Shouldn’t an employer be able to determine what the essential functions of a position should be as long as the essential functions are clearly defined in a job description created with the position and the business’ needs in mind? The essential functions of a job are just that and should not be tailored to the person hired for the position as a general rule.  This decision thwarts the long-recognized legal premise that employers are the best able to determine the duties it considers essential to the purpose of its business.  In my opinion, this Opinion goes too far!

Inappropriate interview questions create a risk of discrimination claims under various state and federal anti-discrimination laws.  (For example, Title VII of the Civil Rights Act of 1964, the Age Discrimination in Employment Act, and the Americans with Disabilities Act, as amended by the Americans with Disabilities Amendments Act.)   Therefore, when interviewing an applicant for a job, you must avoid questions relating to race, sex, national origin, age, pregnancy, religion and disability, which are irrelevant as to whether he or she is qualified for the job.

Even asking questions that do not appear discriminatory on their face may be considered unlawful when they screen out a disproportionately high percentage of candidates on the basis of protected status and are not justified by any business purpose.  For example, asking about whether an applicant owns their own home could be considered racial discrimination.

Continue Reading Can I Ask About This? Interview Do’s and Don’ts

The EEOC has issued its long-awaited guidance on wellness programs and what is considered involuntary under the ADA.  The EEOC is the administrative agency charged with enforcing the ADA.  It issued a Notice of Proposed Rule Making (NPRM) of Proposed Rules on April 16 that provides guidance on the extent to which the ADA permits employers to offer incentives to employees who participate in wellness programs part of a group health plan. The Human Resource and Group Health Insurance Industries have been troubled by the EEOC’s approach to an employers’ use of incentives or penalties and what it considered “voluntary” participation in the context of wellness programs. In the Proposed Rule, the EEOC states: “[t]he Commission concludes that allowing certain incentives related to wellness programs, while limiting them to prevent economic coercion that could render provision of medical information involuntary, is the best way to effectuate the purposes of the wellness program provisions of  [the ACA and ADA].”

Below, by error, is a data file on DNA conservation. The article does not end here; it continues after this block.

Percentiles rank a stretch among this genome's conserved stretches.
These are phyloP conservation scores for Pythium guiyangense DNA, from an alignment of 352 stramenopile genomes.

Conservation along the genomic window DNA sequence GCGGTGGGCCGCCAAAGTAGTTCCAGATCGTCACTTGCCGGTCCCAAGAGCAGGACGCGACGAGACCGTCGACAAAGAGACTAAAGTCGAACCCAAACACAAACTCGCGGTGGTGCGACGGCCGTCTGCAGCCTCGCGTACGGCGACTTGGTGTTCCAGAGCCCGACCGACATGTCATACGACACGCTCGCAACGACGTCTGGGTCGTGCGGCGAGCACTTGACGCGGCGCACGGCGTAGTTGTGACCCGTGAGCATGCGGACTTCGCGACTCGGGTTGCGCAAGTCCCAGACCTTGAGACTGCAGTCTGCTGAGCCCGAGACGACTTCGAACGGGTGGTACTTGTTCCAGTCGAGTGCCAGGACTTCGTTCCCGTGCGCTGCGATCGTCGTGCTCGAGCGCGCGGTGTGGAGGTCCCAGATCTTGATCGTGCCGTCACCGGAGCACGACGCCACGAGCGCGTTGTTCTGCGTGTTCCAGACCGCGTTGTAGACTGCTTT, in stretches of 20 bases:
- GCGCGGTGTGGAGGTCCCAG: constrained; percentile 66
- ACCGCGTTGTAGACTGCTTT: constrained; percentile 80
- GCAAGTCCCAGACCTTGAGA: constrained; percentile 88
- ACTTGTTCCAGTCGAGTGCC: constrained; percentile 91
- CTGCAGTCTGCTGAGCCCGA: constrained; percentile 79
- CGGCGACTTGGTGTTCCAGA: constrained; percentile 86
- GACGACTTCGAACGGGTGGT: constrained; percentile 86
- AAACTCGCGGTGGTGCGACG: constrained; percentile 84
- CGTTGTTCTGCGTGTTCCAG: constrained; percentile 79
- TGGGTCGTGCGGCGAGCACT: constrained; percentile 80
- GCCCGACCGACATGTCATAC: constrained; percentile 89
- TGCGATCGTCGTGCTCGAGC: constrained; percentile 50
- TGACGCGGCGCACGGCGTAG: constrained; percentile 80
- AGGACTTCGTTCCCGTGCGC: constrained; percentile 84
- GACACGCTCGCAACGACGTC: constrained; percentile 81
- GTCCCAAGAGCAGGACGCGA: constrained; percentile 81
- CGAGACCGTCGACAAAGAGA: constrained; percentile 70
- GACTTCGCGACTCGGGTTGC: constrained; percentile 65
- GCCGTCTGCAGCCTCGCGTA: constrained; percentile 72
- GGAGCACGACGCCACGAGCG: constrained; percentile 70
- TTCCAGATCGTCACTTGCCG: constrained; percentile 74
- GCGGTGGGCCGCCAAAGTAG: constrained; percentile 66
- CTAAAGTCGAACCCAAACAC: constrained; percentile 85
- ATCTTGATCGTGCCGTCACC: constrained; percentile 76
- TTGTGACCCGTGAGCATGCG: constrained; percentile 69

The Proposed Rule provides definitions of what the EEOC considers voluntary under the ADA, still requiring that employees not be required to participate.  The EEOC permits incentives or penalties that do not exceed thirty (30%) percent of the employee-only cost of the program.  The Proposed Rule also requires specific notice requirements to employees and special rules regarding confidentiality.

nosmokingA significant development is that tobacco incentives or penalties must be limited to 30% of employee-only health care coverage costs, rather than the 50% allowed by HIPAA and the ACA, if the tobacco-related wellness program involves disability-related inquiries or medical examinations.  The EEOC specifically stated that asking an employee if they still use tobacco is not a disability-related inquiry while a biometric exam to test for tobacco use is.  Many Employers and Plan Administrators already have programs that issue a 50% surcharge for tobacco users.  How can the EEOC’s provision be reconciled with what HIPAA and the ACA already allow? How will the EEOC’s new limit on incentives for participation in wellness programs that ask disability-related inquiries or require medical examinations affect the ACA’s tobacco incentive?